Talking of hand feeding, the next route headed into the monkey enclosure. This part was gated and there were many signs basically saying that a) if you cared about your car, think twice and b) don’t feed the monkeys, it only encourages destructive behaviour. Needless to say, most people ignored this and there were many monkeys attached to cars…one family even threw fruit onto their bonnet to get a closer look!
Escaping from the monkeys (we sustained no damage, but had a close shave when a youngster used the underside of the car as a hiding place, frightening the crap out of both of us), we headed back to the paddock where we had a close encounter with a gorgeous mature rhino. No other option but to give way to this beast, it probably weighed more than the entire car!
Once you had cruised the paddock, you could park up and head indoors to see all kinds of creepy crawlies (if you are in to handling snakes, spiders and hissing cockroaches that is) as well as some penguins, complete with their own outdoor basking area, fibreglass cliff and underwater viewing panel. This one seemed to fascinates the children more than anything..
Now, I like my butterflies, so I made sure I included a picture of the one that stayed still long enough for me to get an image of! There were many more around but they staff had recently put honey pots and oranges out for them to feed on, so it was a bit of a frenzy of fluttering wings….I guess this guy had just had enough.
Further on, there was a queue. Very mysterious. Eventually, we discovered this was for a boat, but…a boat to where? Well, it appears that Longleat have a family of gorillas. This family of gorillas, for reasons that probably include escape and all sorts of others risks, are housed on their own island in a huge lake on the property and this boat cruises around the island so you can get a view from all sides. I hope that they didn’t want any privacy. Anyway, to add the the journey, there are sealions in the lake! Yes, sealions! You can buy fish on the boat to feed them if you wish and boy, did they know it, performing for a meal as we chugged along…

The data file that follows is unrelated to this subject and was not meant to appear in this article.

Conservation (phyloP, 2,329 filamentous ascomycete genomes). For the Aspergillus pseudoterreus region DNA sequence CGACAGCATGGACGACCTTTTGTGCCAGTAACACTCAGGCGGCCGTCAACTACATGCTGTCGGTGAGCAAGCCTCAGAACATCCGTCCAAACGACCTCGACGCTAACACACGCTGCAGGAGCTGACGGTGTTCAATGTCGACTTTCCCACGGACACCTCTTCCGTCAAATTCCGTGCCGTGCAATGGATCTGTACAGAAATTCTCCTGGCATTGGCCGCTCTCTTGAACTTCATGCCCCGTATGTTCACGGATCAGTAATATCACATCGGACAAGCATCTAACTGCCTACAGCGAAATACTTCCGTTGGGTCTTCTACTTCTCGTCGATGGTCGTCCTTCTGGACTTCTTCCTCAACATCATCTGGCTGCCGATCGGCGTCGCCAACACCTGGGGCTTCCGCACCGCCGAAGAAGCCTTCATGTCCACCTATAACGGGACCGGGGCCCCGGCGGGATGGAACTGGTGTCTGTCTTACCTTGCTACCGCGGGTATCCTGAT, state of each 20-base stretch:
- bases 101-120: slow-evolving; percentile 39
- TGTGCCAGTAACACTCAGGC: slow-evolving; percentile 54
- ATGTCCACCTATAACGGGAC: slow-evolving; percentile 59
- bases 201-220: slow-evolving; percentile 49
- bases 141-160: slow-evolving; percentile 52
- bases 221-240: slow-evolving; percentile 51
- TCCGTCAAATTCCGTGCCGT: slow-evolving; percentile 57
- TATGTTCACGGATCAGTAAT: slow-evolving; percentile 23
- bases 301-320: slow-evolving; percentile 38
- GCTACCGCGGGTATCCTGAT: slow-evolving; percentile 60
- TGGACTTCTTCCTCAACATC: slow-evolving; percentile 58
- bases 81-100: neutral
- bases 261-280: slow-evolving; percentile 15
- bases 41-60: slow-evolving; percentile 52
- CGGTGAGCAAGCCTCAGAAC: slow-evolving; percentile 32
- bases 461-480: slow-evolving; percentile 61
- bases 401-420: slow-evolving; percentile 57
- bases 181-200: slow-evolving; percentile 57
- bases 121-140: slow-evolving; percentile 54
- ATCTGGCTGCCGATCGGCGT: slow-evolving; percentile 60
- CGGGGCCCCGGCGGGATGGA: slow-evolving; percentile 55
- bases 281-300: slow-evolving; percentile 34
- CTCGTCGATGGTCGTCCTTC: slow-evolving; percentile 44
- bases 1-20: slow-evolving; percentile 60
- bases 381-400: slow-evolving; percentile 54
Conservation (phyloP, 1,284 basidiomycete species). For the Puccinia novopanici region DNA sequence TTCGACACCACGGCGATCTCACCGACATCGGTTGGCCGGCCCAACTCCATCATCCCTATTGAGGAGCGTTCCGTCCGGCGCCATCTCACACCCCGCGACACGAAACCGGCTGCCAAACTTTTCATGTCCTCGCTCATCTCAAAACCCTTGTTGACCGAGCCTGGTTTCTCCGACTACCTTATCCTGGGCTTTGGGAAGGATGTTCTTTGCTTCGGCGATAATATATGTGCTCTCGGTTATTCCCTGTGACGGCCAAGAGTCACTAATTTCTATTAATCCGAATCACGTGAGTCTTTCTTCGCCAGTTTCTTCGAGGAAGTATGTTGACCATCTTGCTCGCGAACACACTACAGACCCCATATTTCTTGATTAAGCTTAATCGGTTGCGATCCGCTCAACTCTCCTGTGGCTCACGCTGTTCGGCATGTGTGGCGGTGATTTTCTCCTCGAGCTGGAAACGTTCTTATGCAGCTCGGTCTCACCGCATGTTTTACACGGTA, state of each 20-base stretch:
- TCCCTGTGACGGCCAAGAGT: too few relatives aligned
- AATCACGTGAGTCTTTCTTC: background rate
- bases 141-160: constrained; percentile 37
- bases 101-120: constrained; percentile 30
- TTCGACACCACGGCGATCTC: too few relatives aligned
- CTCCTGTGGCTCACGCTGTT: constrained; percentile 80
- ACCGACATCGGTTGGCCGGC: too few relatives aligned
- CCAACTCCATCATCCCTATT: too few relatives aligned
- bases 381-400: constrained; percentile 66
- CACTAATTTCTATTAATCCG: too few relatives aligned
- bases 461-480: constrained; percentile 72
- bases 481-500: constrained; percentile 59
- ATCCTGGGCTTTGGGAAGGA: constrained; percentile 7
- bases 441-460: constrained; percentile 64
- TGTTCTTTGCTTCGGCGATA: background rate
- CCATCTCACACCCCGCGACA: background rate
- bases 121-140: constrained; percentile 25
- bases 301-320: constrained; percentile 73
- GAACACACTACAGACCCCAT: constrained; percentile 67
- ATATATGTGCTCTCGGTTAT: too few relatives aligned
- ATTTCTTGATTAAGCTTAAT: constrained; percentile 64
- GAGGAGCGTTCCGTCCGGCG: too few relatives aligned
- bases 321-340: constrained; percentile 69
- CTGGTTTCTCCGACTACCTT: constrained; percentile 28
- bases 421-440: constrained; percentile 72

The gorillas. Hmm, less into performing. I have only included the picture here of the younger and/or female members of the group as there was a silverback but he was uber grumpy. He had obviously become aware of the route of the boat and was sat in an area where all you saw was his back. Well, in the same situation I’d probably feel like that too, so no surprise. It was an very impressive silver back though.
On the way back, I managed to snap a nice panoramic view of the house with no crowds in it, so that was a bonus. There was a cafe nearby so that was the next stop. If I recall, the coffee was pretty decent. Expensive but decent. Me like coffee.
There were lovely gardens surrounding the property but again, due to the weather not being on our side and the season being all wrong for too much to be in flower, I shall only pop a single picture up. Come the Spring and Summer, this place would be awash with colour judging by what I saw and hopefully they have bee hives nearby to take advantage of all of it! Maybe I should suggest that….
In closing, the weather had got significantly worse so I could only get a few pictures of the Gorge at Cheddar. Lovely area but we were a little pushed for time so couldn’t stay long. A shame as I wouldn’t have minded having a bit of a climb or a rumble around the caves…however, such is life. You never know, I may pop back sometime.
Well, I hope you enjoyed the whistle-stop tour of South West Englands finest tourist spots?! No, seriously, it’s worth a visit if you are in that area any time, not enough people appreciate places such as the Cheddar Gorge as much as they should be appreciated for their geological wonder.
Thanks for dropping in again as ever and all the best to all my regulars readers (you know who you are). See you soon!